Real Talk | Chasing our identity/dream catchers

KAMARA TAYLOR

KAMARA TAYLOR

I walked into the Lorraine Motel, and chills ran down my body as I visited the now-museum and place where Dr. Martin Luther King Jr. walked out on a balcony to die.

As I walked through this monument of what I deemed as history for myself, I noticed that to other museum visitors, this was new to them, learning what others had gone through.

I thought about how this is not just history, but that this is still what we live through today. The disparities of discriminatory practices. The mentality of us and them. The brutality that’s justified through law enforcement officials.

I was overcome with emotion as Mahalia Jackson sang “Precious Lord,” and I looked out on the balcony where King stood in front of Room 306, as I saw coffee half drunk and cigarettes half smoked in an ashtray. In that moment, I realized how much Dr. King and I were alike, how we dreamed of a world that treated us fairly not because of enviable rights or because it was forced through amendments, but because it was the right thing to do.

Tears streamed from my eyes as my heart beat increased, and as I realized that a king was killed in the same spot that I held in my cornea, but more importantly a dream died that day.

I, who feel firm in myself, still struggle with my identity of being Black in a world that’s so biased against color. Now, because King lived, I operate in hope, but because he died so did my sense of hope –– confusing, I know, but a dream deferred also confuses me.

It is agreed that I can choose to eat at any lunch counter I want or can I? I can go to any school I want or can I? I can work at any company I want or can I? I can travel anywhere in this United States of America I want or can I?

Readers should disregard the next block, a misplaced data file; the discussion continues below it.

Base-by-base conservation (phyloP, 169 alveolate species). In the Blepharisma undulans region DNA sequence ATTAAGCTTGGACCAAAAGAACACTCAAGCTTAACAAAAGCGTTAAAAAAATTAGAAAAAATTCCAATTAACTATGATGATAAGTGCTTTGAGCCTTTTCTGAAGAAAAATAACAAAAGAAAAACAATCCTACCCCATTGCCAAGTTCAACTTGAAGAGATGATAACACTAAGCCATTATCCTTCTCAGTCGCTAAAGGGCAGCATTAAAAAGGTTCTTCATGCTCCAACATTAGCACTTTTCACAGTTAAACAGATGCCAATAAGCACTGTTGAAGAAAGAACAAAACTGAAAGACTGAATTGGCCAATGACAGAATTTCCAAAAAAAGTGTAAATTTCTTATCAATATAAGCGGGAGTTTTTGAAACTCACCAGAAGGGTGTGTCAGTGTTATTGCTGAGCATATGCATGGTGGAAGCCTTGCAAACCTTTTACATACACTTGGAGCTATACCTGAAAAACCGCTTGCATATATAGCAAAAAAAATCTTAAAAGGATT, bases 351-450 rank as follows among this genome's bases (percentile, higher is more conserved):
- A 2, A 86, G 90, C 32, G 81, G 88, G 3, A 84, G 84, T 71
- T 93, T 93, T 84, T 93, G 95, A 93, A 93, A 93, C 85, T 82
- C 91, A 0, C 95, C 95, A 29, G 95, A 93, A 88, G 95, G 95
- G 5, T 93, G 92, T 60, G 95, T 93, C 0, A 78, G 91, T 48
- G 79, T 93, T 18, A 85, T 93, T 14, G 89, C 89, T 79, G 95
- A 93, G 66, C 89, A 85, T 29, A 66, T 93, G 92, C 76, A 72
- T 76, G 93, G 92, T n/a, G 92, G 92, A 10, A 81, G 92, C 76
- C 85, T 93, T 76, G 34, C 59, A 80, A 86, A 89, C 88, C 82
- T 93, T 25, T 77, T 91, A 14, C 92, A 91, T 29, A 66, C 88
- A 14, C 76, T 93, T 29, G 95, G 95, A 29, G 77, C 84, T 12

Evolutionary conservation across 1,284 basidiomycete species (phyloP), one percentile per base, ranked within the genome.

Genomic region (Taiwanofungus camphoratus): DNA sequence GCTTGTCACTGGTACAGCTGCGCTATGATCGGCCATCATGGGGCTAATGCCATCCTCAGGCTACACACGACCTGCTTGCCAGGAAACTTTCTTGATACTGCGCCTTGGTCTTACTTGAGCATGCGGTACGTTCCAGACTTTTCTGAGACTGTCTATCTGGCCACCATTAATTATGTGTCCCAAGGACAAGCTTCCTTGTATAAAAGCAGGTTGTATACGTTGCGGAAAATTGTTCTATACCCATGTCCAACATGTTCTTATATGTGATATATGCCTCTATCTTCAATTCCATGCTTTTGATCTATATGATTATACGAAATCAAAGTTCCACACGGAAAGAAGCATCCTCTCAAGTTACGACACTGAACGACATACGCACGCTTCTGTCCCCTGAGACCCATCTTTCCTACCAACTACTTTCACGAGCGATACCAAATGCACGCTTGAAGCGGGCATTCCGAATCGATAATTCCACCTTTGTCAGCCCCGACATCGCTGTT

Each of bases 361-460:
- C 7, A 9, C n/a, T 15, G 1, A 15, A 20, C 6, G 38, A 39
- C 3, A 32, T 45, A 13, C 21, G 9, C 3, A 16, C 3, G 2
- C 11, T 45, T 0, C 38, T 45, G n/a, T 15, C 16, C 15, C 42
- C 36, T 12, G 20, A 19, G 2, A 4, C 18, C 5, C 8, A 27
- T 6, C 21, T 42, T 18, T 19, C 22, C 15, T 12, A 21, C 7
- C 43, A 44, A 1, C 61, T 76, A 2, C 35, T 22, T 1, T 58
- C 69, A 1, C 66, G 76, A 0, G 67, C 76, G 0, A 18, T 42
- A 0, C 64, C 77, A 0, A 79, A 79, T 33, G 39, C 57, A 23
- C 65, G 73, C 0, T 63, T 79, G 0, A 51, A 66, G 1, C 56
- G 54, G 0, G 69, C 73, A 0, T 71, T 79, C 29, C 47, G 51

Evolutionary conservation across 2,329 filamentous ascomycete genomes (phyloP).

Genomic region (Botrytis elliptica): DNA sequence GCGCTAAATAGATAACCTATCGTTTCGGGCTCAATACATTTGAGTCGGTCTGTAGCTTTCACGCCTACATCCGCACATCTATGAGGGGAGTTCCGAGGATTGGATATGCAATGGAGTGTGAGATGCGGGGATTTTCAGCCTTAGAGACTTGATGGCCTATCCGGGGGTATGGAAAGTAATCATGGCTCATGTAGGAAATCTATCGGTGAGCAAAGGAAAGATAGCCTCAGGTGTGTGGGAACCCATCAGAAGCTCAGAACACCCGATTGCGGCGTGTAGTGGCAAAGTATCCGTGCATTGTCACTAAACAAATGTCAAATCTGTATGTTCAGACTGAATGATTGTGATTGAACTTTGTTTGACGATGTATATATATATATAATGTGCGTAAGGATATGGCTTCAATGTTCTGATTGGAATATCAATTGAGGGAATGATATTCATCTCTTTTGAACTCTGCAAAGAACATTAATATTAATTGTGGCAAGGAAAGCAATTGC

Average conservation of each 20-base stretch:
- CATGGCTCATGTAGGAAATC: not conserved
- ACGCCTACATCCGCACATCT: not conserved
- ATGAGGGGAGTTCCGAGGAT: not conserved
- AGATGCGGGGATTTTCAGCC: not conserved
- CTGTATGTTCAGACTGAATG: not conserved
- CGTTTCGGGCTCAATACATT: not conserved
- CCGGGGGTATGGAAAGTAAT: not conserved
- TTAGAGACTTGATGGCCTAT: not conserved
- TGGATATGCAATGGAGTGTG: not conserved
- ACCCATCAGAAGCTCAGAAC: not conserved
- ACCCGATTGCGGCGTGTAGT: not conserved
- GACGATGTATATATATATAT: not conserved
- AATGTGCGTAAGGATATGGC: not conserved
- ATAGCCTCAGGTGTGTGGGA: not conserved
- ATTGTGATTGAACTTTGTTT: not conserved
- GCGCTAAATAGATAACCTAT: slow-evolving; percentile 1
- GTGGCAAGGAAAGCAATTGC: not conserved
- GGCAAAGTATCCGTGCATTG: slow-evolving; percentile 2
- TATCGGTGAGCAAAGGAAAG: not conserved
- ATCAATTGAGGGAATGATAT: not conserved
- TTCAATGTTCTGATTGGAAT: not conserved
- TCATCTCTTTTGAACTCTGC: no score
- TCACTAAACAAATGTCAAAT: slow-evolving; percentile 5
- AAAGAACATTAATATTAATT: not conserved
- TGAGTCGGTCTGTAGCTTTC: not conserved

This is not about Trump, or Bull Connor or Jim Crow. This is about killing dreams –– the reason King was shot, the reason JFK was shot. I realized that as much as those who dream, there are also dream killers. I yearn for an America where we no longer need museums to remind us of what still exists. I yearn for an America where we are not so adversarial that this is a continued reality for most of us in this America that is the land of the free for most.

I dream the dream of the king whose life ceased at the Lorraine Motel that spring day. This is what motivates me with tears in my eyes to know I will not allow anyone to kill the dream that will take us to the next level of consciousness for change for all.

Be the change you wish to see in the world. One dream at a time.

Food for thought keeping it real.

Kamara Taylor



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